Police told Westpac it wasn't "doing something wrong" when it handed over Nicky Hager's banking data with no legal compulsion during an investigation into a hacker.
The comment is included in police emails sent after the disclosure of the intrusion into Hager's banking records and show detectives tried to maintain access to private financial information held by banks.
The relationship between banks and the police was fractured when the Weekend Herald revealed last year that officers hunting for Rawshark - the source who provided information for the book Dirty Politics - were handed Hager's transactions for a 10-month period.
As a result, Westpac announced publicly it would only provide banking information to police if a legal compulsion order was received. Without it, it would only confirm an individual was a customer.
Police had obtained financial details using a clause in the Privacy Act which allowed banks to provide the information if it believed police had provided evidence it was needed to help keep law and order.
Emails released under the Official Information Act show Detective Superintendent Paul Berry - the police's contact person with the banks - attempting to encourage banks to continue providing information after the Hager disclosure had become public.
He told Westpac after it insisted on a production order or search warrant that "a sudden change to a black and white rule as indicated ... only serves to indicate to an outside observer that the bank must have been doing something wrong [when they weren't], that's why they made the sudden change".
He warned: "It will also have unintended consequences which may result in further negative publicity for banks, e.g, where banks hold information that could have prevented harm but they would not release it to police despite police not being able to provide a PO [production order]".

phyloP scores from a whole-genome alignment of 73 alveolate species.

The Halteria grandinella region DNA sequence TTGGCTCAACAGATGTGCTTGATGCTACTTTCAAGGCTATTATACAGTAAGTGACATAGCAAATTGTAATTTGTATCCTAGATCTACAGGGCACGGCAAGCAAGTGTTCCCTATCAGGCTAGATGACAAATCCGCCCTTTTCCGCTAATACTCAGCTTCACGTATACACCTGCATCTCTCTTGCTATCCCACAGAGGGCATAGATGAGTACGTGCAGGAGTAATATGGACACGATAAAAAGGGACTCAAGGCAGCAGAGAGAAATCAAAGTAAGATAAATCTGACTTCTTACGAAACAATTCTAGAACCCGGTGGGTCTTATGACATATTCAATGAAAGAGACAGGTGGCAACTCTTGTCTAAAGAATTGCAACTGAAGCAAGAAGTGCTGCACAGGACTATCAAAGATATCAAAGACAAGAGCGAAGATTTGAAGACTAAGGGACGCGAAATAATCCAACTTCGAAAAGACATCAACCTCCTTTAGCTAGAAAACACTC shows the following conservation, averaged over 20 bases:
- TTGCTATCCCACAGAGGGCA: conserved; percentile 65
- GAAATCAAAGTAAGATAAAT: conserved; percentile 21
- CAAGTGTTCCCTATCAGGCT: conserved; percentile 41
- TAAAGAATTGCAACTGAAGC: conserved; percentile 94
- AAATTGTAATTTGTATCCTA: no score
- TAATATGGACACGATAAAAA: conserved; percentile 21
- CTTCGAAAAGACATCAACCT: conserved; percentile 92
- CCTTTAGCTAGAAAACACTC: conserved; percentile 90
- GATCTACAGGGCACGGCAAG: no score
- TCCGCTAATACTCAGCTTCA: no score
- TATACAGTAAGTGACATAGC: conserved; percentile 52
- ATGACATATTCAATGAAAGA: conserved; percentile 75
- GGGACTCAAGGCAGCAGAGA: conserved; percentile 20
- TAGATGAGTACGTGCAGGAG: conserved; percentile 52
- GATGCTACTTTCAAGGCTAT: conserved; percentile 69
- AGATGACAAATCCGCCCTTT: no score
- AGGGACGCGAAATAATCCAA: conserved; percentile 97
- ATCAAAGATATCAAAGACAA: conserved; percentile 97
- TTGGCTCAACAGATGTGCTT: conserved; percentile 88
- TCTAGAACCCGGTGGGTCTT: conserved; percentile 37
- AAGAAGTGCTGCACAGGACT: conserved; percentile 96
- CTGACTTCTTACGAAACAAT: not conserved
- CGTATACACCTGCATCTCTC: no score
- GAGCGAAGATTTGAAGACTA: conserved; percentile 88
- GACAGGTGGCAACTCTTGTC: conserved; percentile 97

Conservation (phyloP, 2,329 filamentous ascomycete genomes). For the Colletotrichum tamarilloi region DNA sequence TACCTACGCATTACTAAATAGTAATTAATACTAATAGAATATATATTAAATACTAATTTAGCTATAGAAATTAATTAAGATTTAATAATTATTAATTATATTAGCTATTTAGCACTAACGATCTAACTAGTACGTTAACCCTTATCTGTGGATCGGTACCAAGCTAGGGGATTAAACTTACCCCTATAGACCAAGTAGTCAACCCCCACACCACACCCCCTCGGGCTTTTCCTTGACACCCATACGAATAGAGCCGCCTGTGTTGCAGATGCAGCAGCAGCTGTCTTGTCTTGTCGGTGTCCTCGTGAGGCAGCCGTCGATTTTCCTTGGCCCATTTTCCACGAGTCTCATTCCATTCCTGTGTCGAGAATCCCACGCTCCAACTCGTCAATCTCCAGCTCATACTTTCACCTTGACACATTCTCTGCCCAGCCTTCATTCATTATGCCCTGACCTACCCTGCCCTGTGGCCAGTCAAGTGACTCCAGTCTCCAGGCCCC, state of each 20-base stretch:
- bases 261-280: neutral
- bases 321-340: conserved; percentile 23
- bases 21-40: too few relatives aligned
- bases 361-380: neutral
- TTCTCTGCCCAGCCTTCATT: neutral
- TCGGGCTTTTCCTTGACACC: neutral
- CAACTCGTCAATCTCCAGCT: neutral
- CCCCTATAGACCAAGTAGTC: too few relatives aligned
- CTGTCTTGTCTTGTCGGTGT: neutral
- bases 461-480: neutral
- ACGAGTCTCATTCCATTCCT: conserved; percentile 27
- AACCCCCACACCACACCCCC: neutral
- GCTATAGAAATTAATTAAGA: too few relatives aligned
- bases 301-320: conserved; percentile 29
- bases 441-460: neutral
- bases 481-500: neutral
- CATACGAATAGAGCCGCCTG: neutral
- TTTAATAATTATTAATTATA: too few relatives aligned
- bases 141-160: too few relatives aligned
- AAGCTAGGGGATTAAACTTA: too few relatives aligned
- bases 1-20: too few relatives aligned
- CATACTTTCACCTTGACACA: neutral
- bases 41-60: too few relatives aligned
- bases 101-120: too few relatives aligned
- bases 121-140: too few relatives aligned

Mr Berry said: "To make changes because of one case is disappointing."
A police spokesman said police were currently "revising" the request for information sent to banks.
"The new form will ... include more details about the police investigation so that banks can properly inform themselves before they can release limited information."
The Privacy Commissioner's transparency reporting study, from February, showed about 1000 requests citing the "maintenance of the law" exception in the Privacy Act over a three-month period last year.
A spokesman for the commissioner, John Edwards, said there had been a recommendation to police they review their request forms to make it clear companies receiving them were "under no obligation to comply".
He said banks and other companies involved in the trial had reported they took the requests "at face value" and believed they had to comply with the request because "they are from the police and it's about a crime".
The spokesman said ... the banks had "specifically asked for guidance" around the exception, which is Principle 11 of the act, "after what happened in the Hager case".
Westpac said yesterday: "We take our responsibility to protect customer information seriously." The bank would only disclose information about customer transactions "if we have received an appropriate order or warrant or the customer has consented to the disclosure".